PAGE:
The total amount of Deposit Money Banks’ (DMBs’) reserves with the Central Bank of Nigeria (CBN) stood at N3.7 trillion at the end of February, 2014, the central bank has said.
According to the latest central bank money and credit statistics for February, the amount represents a decrease of N116 billion, compared to the N3.816 trillion recorded in January 2014.
Bank reserves are DMBs’ deposits with the central bank that are not to be lent out. It is held as part of risk management measures.
The amount is expected to rise further as a result of the Monetary Policy Committee (MPC) decision to raise the Cash Reserve Requirement (CRR) for private sector deposits to 15 per cent.
Data from the central bank as at December 2013 showed that out of the N7 trillion available funds, private sector deposit represented approximately 53 per cent, translating to N3.7 trillion.
Applying the 300 basis points increase by the MPC means that about N111.1 billion would be quarantined from the financial system when the policy is implemented.
Meanwhile, the data showed that broad money (M2), which generally is made up of demand deposits at commercial banks and monies held in easily accessible accounts declined further to N15.318 trillion as at February, from N15.465 trillion recorded in January.
On annualised basis, the drop in broad money translated to a contraction of 13.42 per cent as against a growth target of 15.52 per cent for fiscal 2014.
Also, Narrow Money (M1), which includes all physical monies such as coins and currency along with demand deposits and other assets held by the central bank also fell from N6.754 trillion the previous month, to N6.663 trillion in the review month.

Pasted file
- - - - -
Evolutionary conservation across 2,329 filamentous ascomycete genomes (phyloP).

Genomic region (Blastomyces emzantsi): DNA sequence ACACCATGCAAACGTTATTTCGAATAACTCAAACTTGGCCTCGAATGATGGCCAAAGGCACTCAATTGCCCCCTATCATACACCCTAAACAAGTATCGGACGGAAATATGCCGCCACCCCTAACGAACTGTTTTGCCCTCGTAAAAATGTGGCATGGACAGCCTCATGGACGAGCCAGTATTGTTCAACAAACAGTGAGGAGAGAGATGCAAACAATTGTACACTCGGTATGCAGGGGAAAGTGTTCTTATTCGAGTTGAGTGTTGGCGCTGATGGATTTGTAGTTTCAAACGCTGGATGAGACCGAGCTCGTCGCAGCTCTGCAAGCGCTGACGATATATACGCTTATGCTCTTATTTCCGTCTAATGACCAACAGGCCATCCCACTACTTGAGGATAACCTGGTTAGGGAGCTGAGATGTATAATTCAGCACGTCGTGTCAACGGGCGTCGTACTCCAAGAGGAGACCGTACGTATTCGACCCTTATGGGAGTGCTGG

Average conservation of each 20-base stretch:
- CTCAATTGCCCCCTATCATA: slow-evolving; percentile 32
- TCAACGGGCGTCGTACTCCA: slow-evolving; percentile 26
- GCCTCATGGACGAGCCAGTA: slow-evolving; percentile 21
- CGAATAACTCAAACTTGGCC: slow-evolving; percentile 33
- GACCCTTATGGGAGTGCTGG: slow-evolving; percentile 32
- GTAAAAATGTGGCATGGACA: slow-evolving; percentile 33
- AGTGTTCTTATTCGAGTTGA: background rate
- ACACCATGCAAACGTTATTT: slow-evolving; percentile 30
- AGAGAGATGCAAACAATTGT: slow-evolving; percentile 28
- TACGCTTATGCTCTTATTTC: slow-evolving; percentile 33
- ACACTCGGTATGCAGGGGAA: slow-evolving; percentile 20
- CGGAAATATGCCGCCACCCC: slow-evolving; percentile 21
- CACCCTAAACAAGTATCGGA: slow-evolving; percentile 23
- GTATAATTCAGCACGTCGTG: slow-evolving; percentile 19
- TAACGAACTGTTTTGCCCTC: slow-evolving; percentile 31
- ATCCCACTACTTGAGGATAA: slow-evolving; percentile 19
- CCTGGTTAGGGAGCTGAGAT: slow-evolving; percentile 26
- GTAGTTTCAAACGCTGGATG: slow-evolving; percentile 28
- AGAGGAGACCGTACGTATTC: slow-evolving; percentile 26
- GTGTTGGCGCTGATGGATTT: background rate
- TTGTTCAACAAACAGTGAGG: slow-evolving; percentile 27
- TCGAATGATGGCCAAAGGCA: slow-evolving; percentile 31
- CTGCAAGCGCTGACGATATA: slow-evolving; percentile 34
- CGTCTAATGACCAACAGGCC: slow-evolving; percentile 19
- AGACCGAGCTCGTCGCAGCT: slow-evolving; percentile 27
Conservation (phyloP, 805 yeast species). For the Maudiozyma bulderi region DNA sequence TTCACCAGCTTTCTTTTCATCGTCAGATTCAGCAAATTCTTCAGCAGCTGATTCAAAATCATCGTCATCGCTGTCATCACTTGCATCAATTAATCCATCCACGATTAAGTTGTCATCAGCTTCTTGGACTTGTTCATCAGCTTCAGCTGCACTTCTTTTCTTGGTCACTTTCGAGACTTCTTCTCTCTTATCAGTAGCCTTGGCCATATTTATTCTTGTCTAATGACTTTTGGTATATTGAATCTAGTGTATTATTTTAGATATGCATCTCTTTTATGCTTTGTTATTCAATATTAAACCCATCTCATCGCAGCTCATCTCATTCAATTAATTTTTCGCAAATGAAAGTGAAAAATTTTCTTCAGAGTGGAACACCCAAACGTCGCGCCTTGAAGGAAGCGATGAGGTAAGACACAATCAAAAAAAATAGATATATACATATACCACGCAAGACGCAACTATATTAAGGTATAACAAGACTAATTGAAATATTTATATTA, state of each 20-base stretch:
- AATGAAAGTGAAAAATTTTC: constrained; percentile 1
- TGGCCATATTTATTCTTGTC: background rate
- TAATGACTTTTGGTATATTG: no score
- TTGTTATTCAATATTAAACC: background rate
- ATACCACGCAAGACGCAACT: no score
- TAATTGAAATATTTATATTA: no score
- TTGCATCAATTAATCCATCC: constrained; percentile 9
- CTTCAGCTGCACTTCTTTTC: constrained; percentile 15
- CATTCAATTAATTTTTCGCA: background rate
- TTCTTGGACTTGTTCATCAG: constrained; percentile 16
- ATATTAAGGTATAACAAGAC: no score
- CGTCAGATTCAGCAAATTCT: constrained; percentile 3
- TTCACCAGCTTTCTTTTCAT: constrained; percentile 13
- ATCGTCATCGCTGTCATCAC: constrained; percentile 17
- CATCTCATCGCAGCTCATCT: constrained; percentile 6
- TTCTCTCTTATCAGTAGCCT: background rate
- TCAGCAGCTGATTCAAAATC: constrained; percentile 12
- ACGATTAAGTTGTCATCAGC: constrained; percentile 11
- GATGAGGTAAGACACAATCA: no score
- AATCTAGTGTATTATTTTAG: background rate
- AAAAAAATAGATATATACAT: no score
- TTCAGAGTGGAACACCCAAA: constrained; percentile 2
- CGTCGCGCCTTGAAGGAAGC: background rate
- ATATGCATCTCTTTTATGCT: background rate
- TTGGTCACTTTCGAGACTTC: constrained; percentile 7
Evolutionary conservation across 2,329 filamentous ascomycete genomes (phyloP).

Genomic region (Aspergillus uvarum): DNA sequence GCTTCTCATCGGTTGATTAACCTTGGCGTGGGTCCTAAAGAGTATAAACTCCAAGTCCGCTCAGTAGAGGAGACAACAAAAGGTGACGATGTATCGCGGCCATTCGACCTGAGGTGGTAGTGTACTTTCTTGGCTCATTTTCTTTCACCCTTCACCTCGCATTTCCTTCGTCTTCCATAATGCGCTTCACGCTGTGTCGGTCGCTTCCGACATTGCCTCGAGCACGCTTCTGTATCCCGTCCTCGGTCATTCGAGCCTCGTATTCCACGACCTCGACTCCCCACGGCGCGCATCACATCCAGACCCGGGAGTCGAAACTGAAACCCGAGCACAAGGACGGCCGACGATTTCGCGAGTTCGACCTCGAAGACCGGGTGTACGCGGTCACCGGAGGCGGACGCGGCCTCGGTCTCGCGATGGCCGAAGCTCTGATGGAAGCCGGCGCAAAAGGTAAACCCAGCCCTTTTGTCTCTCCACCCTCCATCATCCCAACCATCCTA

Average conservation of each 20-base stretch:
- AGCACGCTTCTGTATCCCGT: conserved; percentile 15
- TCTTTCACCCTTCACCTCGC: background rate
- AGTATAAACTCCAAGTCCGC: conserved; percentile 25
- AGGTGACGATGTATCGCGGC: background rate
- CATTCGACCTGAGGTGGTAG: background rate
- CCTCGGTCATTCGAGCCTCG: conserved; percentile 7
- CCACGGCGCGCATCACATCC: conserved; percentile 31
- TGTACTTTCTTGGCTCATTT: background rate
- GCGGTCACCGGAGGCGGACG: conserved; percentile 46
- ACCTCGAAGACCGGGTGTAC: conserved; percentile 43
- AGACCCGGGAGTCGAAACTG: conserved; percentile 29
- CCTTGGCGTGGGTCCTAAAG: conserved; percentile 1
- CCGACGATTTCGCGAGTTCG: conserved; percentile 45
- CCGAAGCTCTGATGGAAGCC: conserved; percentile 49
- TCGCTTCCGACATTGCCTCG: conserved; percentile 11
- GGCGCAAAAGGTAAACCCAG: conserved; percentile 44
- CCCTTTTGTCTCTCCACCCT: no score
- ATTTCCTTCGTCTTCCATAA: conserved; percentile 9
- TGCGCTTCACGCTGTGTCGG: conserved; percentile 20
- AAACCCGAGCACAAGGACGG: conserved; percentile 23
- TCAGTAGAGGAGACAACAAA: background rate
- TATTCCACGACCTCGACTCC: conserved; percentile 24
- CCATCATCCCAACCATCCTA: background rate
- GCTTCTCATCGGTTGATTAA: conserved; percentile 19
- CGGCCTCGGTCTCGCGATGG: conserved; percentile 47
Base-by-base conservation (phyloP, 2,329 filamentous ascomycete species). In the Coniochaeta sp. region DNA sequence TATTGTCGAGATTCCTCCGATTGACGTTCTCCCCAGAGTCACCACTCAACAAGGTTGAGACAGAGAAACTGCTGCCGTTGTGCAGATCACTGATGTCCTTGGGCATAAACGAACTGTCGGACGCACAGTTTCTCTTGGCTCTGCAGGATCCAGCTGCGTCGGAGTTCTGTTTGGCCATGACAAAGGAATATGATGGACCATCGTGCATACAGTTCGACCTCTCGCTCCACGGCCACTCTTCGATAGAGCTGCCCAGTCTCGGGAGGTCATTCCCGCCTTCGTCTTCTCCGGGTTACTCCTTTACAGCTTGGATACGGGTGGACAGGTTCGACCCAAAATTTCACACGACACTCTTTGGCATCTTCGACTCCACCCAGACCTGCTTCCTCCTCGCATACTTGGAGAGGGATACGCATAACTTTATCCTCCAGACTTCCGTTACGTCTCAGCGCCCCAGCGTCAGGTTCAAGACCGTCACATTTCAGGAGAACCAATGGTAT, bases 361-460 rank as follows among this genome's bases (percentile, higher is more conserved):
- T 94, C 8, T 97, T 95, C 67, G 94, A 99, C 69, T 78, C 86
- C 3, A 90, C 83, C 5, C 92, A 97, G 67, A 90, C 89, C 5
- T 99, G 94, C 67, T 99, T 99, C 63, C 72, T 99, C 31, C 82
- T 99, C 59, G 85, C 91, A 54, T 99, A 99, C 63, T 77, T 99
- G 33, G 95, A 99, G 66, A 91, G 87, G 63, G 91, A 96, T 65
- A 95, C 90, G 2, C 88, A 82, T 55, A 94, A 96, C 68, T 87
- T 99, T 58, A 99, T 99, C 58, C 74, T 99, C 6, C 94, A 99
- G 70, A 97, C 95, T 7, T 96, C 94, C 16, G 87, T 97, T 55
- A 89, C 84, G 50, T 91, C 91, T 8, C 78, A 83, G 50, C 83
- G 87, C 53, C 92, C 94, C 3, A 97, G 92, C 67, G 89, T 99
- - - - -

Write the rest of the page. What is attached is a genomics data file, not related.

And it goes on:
In addition, currency outside banks reduced from N1.333 trillion to N1.258 trillion in the month under review, while demand deposits which are funds held in an account from which deposited funds can be withdrawn at any time without any advance notice to the depository institution also reduced slightly to N5.375 trillion as at February, from the N5.420 trillion recorded in January.
But credit to the private sector increased slightly from N16.668 trillion, to N16.373 trillion. Net domestic credit grew marginally by 0.86 per cent in February 2014, translating to an annualised growth rate of 5.15 per cent.
The annualised growth in net domestic credit was significantly lower than the provisional benchmark of 28.5 per cent for fiscal 2014.
The sluggish growth in aggregate credit was traced mainly to the decline in Federal Government, borrowing which contracted by 2.02 per cent in February 2014 or 12.14 per cent on an annualised basis.